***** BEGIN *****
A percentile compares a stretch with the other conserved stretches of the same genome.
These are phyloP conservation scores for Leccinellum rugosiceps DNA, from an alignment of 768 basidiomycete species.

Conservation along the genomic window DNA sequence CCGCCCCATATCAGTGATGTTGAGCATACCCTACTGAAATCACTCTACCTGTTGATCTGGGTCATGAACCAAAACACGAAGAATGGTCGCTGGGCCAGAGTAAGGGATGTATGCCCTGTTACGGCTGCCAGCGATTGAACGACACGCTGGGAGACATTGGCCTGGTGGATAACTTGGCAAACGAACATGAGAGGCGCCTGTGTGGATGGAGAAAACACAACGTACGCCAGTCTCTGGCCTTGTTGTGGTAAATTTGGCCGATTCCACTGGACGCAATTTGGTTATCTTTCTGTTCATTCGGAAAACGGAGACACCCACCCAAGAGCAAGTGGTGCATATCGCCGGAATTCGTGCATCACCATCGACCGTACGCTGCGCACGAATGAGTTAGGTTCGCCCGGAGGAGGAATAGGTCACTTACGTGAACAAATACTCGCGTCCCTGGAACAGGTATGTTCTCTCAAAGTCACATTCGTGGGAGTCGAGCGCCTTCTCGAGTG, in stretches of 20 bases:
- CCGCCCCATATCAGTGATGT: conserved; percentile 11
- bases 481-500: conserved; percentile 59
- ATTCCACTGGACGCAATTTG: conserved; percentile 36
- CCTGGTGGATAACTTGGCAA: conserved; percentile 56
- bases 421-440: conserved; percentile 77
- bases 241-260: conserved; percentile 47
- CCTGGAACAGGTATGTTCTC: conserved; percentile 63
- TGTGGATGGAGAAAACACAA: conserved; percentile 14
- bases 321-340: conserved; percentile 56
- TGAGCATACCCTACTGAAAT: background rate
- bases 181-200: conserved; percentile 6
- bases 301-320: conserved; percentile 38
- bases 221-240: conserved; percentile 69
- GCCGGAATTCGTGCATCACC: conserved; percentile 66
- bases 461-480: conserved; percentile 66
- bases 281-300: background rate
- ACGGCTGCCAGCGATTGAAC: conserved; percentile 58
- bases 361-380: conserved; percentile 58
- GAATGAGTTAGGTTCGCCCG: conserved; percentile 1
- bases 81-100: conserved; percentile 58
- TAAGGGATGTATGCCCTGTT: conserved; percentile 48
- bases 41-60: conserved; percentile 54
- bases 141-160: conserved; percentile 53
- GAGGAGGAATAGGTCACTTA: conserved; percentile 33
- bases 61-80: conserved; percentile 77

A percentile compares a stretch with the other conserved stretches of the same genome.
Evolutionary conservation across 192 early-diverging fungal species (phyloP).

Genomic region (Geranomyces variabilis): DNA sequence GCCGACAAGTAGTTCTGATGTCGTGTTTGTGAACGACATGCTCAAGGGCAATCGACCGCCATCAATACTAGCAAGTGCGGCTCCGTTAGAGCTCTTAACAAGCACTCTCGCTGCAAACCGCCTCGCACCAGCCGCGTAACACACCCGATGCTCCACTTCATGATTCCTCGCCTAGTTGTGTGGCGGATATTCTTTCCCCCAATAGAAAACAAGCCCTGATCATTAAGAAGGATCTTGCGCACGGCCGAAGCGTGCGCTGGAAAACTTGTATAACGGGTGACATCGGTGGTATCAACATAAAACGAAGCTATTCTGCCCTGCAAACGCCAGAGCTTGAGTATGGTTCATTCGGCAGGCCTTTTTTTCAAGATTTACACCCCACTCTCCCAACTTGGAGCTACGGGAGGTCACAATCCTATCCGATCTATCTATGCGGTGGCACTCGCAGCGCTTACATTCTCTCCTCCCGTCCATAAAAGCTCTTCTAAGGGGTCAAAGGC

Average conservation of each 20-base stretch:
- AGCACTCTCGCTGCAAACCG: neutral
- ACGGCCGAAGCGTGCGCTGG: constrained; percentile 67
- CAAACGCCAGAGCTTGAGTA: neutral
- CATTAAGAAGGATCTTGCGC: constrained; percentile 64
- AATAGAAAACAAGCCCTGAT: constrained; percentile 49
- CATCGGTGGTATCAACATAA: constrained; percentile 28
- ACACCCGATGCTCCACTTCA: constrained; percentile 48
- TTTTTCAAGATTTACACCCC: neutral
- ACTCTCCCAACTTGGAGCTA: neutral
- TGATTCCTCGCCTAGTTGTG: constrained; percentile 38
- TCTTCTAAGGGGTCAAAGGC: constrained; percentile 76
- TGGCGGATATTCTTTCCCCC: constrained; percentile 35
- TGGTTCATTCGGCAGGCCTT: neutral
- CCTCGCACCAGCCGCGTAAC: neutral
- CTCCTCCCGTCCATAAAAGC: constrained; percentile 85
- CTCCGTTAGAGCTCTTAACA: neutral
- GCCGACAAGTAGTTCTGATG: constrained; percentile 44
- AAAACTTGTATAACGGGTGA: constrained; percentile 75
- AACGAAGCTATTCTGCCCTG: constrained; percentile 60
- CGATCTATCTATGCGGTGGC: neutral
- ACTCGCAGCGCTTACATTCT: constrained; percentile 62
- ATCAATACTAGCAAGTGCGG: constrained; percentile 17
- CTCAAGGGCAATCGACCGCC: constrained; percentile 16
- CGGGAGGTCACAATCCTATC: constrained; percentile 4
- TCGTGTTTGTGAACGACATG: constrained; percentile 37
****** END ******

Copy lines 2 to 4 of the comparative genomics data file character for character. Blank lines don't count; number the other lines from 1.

These are phyloP conservation scores for Leccinellum rugosiceps DNA, from an alignment of 768 basidiomycete species.

Conservation along the genomic window DNA sequence CCGCCCCATATCAGTGATGTTGAGCATACCCTACTGAAATCACTCTACCTGTTGATCTGGGTCATGAACCAAAACACGAAGAATGGTCGCTGGGCCAGAGTAAGGGATGTATGCCCTGTTACGGCTGCCAGCGATTGAACGACACGCTGGGAGACATTGGCCTGGTGGATAACTTGGCAAACGAACATGAGAGGCGCCTGTGTGGATGGAGAAAACACAACGTACGCCAGTCTCTGGCCTTGTTGTGGTAAATTTGGCCGATTCCACTGGACGCAATTTGGTTATCTTTCTGTTCATTCGGAAAACGGAGACACCCACCCAAGAGCAAGTGGTGCATATCGCCGGAATTCGTGCATCACCATCGACCGTACGCTGCGCACGAATGAGTTAGGTTCGCCCGGAGGAGGAATAGGTCACTTACGTGAACAAATACTCGCGTCCCTGGAACAGGTATGTTCTCTCAAAGTCACATTCGTGGGAGTCGAGCGCCTTCTCGAGTG, in stretches of 20 bases:
- CCGCCCCATATCAGTGATGT: conserved; percentile 11